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Happy New Year to all my blog followers here!

This blog was viewed 15,000 times in 2015, spanning visitors from 118 countries,

with over 200 followers.

All time views since 2012 is just shy of 40,000. Thank you!

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Filed under classic horror stories, fiction, Ghosts, horror, horror blogs, literary horror, literature, mysteries, O. Henry, paranormal, quiet horror, Reading Fiction, short stories, short story blogs, tales of terror

Greylock Wins 5 Stars from Readers’ Favorite

READERS’ FAVORITE BOOK REVIEW of GREYLOCK.

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Who is Readers’ Favorite?

They proudly review for industry icons and celebrities like…


… as well as countless independent authors and small publishers.

Lit Amri for Readers’ Favorite Book Reviews   November 27, 2015

“Pianist and composer Alexei Georg is on a devoted quest to compose his next symphony of the beluga whales of White Sea in Russia. Struggling for emancipation in his career after much bad press, the murders in Boston don’t bother Alexei as much as the menacing appearance of a creature in the audience, in the aisle, and on the stage when a certain old Russian sonata is played. The dark entity clings tightly to Alexei’s soul. Can Alexei escape this dark force or forever becomes its prisoner?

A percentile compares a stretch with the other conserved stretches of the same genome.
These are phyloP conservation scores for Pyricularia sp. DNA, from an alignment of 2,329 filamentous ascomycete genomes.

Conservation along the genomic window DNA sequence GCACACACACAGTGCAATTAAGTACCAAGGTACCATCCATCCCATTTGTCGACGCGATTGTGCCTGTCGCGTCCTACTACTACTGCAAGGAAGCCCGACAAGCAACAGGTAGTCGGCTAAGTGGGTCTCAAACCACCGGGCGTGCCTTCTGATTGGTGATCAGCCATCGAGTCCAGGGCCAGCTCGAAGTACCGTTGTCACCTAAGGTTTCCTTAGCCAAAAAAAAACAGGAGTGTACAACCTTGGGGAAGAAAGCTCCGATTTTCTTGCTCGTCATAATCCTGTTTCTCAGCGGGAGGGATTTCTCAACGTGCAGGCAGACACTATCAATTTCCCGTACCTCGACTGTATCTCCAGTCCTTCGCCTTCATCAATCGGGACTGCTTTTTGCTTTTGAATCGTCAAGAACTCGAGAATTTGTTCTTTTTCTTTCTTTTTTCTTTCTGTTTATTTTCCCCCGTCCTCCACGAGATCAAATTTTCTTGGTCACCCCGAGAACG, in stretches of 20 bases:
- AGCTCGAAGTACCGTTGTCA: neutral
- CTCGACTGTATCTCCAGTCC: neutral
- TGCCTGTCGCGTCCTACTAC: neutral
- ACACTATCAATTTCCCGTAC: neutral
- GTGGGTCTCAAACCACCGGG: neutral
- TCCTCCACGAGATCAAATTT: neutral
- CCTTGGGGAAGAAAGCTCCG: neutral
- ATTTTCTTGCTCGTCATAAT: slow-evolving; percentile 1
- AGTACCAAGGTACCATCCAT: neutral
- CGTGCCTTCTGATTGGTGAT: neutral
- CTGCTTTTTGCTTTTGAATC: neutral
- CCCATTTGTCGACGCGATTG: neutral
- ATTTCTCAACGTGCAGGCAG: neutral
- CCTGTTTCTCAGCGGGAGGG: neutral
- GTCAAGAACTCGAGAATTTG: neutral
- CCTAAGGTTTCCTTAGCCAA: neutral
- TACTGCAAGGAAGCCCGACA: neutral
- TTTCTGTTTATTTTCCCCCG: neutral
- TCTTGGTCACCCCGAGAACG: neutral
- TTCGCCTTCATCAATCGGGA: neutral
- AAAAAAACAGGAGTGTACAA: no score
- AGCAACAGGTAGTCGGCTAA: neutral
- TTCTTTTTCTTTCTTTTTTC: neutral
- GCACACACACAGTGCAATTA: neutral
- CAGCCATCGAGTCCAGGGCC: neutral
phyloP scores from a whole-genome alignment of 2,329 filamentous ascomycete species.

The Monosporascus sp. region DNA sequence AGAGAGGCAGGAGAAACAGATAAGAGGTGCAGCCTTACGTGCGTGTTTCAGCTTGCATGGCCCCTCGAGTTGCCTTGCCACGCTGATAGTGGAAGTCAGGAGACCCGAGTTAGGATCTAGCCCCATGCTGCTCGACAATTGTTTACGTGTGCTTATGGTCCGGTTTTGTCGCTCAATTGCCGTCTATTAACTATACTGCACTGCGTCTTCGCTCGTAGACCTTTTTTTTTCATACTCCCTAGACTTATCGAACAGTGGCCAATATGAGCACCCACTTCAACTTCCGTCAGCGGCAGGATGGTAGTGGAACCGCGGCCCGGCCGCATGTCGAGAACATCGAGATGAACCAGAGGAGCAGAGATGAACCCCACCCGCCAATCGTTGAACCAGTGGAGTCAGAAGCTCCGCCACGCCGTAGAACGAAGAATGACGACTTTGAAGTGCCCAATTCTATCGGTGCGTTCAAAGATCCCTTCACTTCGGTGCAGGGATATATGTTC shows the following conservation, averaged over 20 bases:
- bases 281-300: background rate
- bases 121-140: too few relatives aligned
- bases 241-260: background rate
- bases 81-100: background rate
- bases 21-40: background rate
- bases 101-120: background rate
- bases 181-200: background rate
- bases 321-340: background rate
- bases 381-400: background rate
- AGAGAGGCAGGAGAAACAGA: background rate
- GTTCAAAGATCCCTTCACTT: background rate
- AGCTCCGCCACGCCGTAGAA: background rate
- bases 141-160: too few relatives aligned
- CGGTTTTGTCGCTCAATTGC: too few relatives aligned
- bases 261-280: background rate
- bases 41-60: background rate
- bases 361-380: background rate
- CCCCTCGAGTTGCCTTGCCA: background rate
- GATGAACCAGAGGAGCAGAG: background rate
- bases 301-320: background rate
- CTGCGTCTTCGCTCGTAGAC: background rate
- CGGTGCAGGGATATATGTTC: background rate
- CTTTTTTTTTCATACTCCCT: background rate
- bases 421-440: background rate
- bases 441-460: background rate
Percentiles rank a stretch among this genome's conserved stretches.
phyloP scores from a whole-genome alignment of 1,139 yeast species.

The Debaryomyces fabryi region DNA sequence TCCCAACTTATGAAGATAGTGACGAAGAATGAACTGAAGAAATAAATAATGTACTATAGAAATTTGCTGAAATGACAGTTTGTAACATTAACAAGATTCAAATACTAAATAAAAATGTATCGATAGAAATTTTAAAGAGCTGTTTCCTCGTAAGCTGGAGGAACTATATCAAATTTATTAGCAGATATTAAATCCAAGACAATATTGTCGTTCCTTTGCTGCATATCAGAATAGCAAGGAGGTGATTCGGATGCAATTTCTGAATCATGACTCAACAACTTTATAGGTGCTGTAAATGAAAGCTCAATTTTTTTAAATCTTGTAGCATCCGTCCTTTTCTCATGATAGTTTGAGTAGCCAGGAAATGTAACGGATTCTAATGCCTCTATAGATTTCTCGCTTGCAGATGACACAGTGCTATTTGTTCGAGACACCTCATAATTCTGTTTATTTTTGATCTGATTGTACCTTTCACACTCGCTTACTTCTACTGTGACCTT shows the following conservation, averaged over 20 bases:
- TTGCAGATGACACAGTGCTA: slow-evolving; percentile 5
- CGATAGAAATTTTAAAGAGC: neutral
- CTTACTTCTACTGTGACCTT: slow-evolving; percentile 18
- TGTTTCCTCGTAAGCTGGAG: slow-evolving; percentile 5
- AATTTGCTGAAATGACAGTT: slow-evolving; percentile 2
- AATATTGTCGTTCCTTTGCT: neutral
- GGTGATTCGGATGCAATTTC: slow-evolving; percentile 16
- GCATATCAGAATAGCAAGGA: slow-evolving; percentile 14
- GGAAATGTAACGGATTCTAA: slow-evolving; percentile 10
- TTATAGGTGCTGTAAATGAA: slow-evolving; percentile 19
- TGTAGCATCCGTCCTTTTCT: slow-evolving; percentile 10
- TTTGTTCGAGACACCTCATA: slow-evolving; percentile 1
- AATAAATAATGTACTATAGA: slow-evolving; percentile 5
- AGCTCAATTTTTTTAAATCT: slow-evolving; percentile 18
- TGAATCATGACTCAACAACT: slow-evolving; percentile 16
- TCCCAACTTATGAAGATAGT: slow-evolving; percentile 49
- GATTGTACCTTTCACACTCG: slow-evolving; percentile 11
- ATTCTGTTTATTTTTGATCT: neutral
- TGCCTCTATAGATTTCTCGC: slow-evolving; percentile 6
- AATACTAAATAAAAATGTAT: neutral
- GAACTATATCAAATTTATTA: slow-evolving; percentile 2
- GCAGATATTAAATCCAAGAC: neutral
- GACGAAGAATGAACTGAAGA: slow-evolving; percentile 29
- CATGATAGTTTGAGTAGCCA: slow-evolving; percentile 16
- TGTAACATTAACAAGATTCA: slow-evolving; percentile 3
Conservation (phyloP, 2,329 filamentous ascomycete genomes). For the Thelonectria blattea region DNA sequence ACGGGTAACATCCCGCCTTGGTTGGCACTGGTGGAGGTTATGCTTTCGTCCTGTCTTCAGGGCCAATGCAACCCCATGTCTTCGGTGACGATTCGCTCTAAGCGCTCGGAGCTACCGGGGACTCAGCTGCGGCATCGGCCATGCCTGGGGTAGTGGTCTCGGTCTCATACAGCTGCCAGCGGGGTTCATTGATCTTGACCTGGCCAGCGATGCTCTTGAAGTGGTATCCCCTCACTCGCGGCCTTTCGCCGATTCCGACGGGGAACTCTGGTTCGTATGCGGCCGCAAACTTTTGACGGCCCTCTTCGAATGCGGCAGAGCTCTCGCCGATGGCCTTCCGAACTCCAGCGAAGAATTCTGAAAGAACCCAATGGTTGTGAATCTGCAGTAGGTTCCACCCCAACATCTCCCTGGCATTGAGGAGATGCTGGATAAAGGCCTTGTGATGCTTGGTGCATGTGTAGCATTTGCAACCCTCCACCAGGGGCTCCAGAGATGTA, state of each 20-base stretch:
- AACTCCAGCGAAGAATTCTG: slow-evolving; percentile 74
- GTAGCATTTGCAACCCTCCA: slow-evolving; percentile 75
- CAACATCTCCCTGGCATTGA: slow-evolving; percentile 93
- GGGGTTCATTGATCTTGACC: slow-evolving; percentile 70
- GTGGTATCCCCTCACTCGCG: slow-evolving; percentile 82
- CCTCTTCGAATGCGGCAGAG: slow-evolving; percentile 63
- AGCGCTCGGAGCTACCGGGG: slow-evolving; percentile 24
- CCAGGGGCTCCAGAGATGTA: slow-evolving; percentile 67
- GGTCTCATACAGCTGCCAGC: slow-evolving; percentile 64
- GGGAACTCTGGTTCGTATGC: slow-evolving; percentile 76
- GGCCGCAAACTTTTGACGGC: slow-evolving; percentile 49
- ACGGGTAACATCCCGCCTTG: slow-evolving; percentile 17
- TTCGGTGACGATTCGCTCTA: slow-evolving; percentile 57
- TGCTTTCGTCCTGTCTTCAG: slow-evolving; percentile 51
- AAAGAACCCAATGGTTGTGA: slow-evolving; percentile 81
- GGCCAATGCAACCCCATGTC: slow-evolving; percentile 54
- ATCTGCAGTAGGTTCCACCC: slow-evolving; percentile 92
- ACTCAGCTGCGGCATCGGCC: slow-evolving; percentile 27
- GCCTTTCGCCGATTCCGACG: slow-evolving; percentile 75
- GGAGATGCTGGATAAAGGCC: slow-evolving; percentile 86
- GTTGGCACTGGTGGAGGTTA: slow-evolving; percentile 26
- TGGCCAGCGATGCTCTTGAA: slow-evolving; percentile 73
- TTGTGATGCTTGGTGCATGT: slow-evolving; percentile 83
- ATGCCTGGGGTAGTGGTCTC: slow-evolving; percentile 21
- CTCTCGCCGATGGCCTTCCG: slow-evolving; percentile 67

There are some stories that you just can’t help but let them remain for some time in your mind. Paula Cappa’s Greylock is one of those stories, where music becomes its driving force. Occasionally there are scenes that are psychologically spine chilling to read. Cappa somehow reminds us that bad things happen to good people, bad people, and everyone in between. Her elaborate and skillful plotting is one of the strengths of the book. Whenever you think you know what is going on, something else appears to derail your expectations, and that holds good right up to and including the end.

In credit to Cappa’s beautiful prose, the story contains enough raw emotion to draw readers in. The characters are alive and vivid descriptions of the scenes make this haunting story easily imagined. In a story combining the elements of mystery, horror and the supernatural, no doubt fans of these genres can clearly enjoy this particular hallmark of Cappa’s work. Greylock will certainly not disappoint.”

5star-shiny-web

 

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Greylock is now featured on The Big Thrill.